One of the least heralded artists on the tiny Fortune label, Johnny Buckett was not only one of the few White artists on the Detroit-based label, but also the lone White gospel artist to see a release. This is odd, simply because Fortune recorded little in the way of non-secular music and was primarily a Black rhythm & blues label, releasing the occasional country record. Buckett, with his Cumberland Valley Boys and Girls, was the lone exception to the rule.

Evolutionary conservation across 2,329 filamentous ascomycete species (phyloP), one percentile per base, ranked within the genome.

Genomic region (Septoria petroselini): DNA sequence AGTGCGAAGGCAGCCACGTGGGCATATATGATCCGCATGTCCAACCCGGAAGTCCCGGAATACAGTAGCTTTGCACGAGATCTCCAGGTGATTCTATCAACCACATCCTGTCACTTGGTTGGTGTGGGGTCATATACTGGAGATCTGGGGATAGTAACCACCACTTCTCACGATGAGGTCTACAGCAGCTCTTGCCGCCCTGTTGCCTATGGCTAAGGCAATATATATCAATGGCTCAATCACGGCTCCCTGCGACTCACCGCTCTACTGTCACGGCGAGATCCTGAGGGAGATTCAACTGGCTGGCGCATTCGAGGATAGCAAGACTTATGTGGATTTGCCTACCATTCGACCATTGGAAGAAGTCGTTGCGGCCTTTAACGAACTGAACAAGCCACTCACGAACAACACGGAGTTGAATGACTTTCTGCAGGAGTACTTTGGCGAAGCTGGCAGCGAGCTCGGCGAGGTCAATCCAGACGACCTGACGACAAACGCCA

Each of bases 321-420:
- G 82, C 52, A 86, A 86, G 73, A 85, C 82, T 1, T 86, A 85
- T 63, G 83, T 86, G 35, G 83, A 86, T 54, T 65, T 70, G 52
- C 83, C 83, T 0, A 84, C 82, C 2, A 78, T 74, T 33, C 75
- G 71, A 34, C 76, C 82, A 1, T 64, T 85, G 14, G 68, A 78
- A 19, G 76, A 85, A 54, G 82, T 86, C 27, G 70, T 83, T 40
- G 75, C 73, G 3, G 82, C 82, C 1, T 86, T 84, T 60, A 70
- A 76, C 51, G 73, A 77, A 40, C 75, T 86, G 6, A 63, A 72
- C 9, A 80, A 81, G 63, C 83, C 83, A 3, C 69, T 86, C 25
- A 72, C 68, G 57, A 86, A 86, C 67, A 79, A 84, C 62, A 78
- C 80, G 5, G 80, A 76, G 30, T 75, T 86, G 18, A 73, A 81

Born in Clarksville, Tennessee, Buckett (real name: John Chisenhall) started playing guitar and singing at the age of 12. The inevitable migration North by his family got him onto the burgeoning radio and honky tonk circuit of the late 1940s and early '50s, working gigs in Kentucky, Michigan, and his native Tennessee. He kept sustaining radio broadcasts going for a number of years on stations WEXL, WHAS and Detroit's WJR. While broadcasting over WJR, he came to the attention of Fortune label owner Jack Brown, who recorded him and suggested the name change to Johnny Buckett. With a voice highly reminiscent of the deep timbres employed by Ernest Tubb, Buckett's plain-as-a-barn-door approach to gospel favorites is an unvarnished delight.